Does nearby drilling have a negative effect on real estate values? It’s a debate that has raged over the past several years. The drilling industry will say that on average, housing prices are unaffected by drilling. But if drilling is close—very close—there seems little doubt that it can negatively impact a homeowner’s property value. It’s one of the issues that those of us who support drilling must face honestly and openly. And figure out how to address it.
A case in point comes from a home owner in the suburbs of Cleveland, Ohio (Cuyahoga County).
Susan Fowler’s Georgian colonial has been on the market for two-and-a-half years. The four-bedroom house sits on a wooded lot on a quiet cul-de-sac in Broadview Heights, where home values are among the highest in Cuyahoga County cities. Fowler’s house lists at $250,999 — knocked down from $389,000.
But with several oil and gas wells on land behind her property, she says potential buyers want no part of it. The closest well is 89 feet from her property line.
An oil and gas company cleared woods to drill a well behind the house in 2008. The next year brought two more wells. The family moved out during the drilling of the second well.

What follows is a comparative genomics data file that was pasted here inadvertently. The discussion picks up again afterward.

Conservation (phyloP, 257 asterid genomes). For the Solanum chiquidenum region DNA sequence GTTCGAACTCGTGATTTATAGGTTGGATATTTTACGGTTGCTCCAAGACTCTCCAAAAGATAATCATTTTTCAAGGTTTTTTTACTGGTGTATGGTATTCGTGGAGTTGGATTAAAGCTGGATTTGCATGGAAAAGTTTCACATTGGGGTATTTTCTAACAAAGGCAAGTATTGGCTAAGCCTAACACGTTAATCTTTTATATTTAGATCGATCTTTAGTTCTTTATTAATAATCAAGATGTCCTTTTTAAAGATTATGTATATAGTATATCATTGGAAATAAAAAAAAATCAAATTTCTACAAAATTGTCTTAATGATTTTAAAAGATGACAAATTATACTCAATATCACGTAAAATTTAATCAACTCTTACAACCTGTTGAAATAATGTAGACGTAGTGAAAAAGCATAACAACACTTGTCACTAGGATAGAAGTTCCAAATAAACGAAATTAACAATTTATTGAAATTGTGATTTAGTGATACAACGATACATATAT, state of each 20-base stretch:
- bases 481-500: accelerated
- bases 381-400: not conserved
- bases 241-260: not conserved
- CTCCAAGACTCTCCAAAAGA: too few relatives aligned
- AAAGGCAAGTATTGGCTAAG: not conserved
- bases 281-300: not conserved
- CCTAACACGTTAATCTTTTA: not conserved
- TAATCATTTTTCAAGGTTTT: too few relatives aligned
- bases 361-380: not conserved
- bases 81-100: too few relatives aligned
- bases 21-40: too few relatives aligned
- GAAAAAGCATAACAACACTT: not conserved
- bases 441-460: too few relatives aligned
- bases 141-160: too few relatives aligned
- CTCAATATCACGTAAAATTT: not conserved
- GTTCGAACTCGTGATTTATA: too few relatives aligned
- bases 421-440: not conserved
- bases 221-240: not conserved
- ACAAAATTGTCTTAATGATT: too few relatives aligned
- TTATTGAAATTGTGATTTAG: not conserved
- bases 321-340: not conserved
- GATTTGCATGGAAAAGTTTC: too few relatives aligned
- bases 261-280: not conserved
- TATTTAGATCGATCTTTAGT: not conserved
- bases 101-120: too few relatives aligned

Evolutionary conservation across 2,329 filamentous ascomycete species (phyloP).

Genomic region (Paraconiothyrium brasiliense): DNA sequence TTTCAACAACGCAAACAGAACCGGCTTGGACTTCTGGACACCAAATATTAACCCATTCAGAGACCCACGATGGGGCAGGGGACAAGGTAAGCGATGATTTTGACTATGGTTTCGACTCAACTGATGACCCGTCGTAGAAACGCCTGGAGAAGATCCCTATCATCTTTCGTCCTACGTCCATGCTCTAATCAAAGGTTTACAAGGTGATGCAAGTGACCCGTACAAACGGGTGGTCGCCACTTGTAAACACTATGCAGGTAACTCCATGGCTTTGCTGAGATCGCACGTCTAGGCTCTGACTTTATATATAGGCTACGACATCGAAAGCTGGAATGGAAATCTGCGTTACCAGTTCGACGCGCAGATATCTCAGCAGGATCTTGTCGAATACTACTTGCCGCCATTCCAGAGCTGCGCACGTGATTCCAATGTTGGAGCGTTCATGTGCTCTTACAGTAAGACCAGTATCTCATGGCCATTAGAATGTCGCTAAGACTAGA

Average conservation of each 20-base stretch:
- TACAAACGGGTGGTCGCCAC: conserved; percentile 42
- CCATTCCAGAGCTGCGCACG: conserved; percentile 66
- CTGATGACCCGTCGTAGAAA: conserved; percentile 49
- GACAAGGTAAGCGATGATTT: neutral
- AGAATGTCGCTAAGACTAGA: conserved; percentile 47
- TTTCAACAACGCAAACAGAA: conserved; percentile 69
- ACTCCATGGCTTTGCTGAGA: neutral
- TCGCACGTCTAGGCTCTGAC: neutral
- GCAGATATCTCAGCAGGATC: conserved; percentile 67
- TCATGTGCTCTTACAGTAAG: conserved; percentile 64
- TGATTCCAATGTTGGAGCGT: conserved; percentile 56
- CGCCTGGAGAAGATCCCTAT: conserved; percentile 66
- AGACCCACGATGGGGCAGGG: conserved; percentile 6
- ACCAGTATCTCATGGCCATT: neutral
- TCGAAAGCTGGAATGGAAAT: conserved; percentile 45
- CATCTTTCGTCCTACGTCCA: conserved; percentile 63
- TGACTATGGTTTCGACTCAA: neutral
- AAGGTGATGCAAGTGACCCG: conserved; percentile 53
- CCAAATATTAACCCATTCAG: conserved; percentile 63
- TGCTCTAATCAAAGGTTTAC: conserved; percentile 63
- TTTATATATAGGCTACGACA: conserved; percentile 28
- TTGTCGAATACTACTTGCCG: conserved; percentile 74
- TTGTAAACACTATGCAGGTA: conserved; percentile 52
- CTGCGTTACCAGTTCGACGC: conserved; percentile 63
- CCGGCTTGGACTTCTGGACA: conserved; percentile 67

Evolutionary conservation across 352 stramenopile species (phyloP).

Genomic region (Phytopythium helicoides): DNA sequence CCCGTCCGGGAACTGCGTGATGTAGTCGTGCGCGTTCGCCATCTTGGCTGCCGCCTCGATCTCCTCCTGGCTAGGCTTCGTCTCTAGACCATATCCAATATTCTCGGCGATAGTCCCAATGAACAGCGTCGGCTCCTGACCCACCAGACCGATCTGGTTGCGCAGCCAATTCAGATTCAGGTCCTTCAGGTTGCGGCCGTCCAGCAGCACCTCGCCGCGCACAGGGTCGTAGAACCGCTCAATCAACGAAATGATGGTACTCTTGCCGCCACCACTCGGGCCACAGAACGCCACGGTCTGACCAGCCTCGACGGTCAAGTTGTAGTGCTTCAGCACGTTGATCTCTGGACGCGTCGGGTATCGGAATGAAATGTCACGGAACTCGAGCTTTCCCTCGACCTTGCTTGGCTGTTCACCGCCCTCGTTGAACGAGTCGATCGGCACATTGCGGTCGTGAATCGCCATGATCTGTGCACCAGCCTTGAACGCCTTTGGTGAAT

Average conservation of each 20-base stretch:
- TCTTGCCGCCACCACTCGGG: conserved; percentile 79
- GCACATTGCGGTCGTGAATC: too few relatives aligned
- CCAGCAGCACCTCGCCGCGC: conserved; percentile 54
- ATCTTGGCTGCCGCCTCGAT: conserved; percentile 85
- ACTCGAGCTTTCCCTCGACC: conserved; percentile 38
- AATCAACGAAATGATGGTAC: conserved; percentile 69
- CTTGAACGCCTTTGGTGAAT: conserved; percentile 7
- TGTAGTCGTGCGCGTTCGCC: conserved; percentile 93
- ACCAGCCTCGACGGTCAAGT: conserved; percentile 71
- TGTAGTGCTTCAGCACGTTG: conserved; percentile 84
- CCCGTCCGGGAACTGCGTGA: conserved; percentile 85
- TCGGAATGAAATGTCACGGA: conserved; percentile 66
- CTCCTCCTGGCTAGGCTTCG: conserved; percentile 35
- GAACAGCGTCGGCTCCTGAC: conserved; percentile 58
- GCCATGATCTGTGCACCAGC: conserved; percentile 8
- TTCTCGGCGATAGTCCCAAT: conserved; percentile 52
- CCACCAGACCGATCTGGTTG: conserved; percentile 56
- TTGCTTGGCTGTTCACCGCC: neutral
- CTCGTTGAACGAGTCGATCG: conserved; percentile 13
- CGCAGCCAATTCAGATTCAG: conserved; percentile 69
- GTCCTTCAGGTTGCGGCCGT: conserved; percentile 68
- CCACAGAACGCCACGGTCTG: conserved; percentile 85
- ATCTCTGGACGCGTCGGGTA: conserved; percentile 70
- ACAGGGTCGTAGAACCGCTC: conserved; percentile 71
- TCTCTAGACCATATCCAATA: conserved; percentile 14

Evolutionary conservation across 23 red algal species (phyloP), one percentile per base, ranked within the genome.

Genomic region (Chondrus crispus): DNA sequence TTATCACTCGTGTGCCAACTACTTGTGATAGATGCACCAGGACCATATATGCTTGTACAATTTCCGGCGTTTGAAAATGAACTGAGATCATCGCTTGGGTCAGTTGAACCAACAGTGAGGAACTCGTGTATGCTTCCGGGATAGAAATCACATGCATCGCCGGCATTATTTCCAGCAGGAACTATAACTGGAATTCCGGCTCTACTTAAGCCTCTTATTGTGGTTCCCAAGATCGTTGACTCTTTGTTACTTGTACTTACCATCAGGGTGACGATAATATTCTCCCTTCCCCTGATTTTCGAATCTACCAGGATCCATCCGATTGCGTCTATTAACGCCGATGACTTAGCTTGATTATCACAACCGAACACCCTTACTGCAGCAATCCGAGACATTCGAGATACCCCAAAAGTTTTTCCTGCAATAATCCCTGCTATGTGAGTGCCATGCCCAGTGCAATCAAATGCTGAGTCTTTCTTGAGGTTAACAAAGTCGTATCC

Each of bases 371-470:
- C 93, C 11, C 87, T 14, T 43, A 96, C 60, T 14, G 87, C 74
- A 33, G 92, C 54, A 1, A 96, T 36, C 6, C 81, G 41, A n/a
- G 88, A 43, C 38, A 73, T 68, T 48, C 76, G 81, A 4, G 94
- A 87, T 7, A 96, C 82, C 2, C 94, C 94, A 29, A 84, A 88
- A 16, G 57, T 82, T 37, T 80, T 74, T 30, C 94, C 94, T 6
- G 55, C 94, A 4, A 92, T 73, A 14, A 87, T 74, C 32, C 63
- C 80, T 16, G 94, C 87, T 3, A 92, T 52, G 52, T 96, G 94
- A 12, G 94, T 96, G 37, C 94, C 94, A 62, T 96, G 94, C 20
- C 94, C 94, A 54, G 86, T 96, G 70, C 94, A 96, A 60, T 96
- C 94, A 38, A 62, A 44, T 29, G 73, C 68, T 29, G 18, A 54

While there is much debate over whether oil and gas well drilling poses health risks, Fowler said her family experienced vomiting and headaches during the process.
They moved into an apartment, and a year later they left the area for good.
She was a design engineer at Ford. Her husband was an information technology director at Progressive Insurance. They moved to Portland, Ore.
"It’s just been a brutal financial strain for us," Fowler said in an interview.
"You couldn’t pay me to live in Ohio again," she said. "It was our dream home. Now it’s a lovely home right on top of an industrial site. We feel like refugees from our city and our state."*
MDN has no idea whether or not the Fowlers are anti-fossil fuel nutters. It really makes no difference which way they lean on the issue. They report having negative health affects, and now their property value has plummeted, from nearby gas drilling. That’s a problem and it needs to be addressed.
It certainly seems the newest sets of drilling rules to come down the pike from PA, WV, OH and NY increase the “set-backs” or the distance between drilling operations and sensitive areas like homes, water wells, rivers and streams. And that’s a good thing. So it seems industry, and government, is heading in the right direction. However, more needs to be done for those already negatively impacted.
*Cleveland The Plain Dealer (Jun 11, 2012) – As fracking debate heats up, Broadview Heights already shows strains of oil, gas well drilling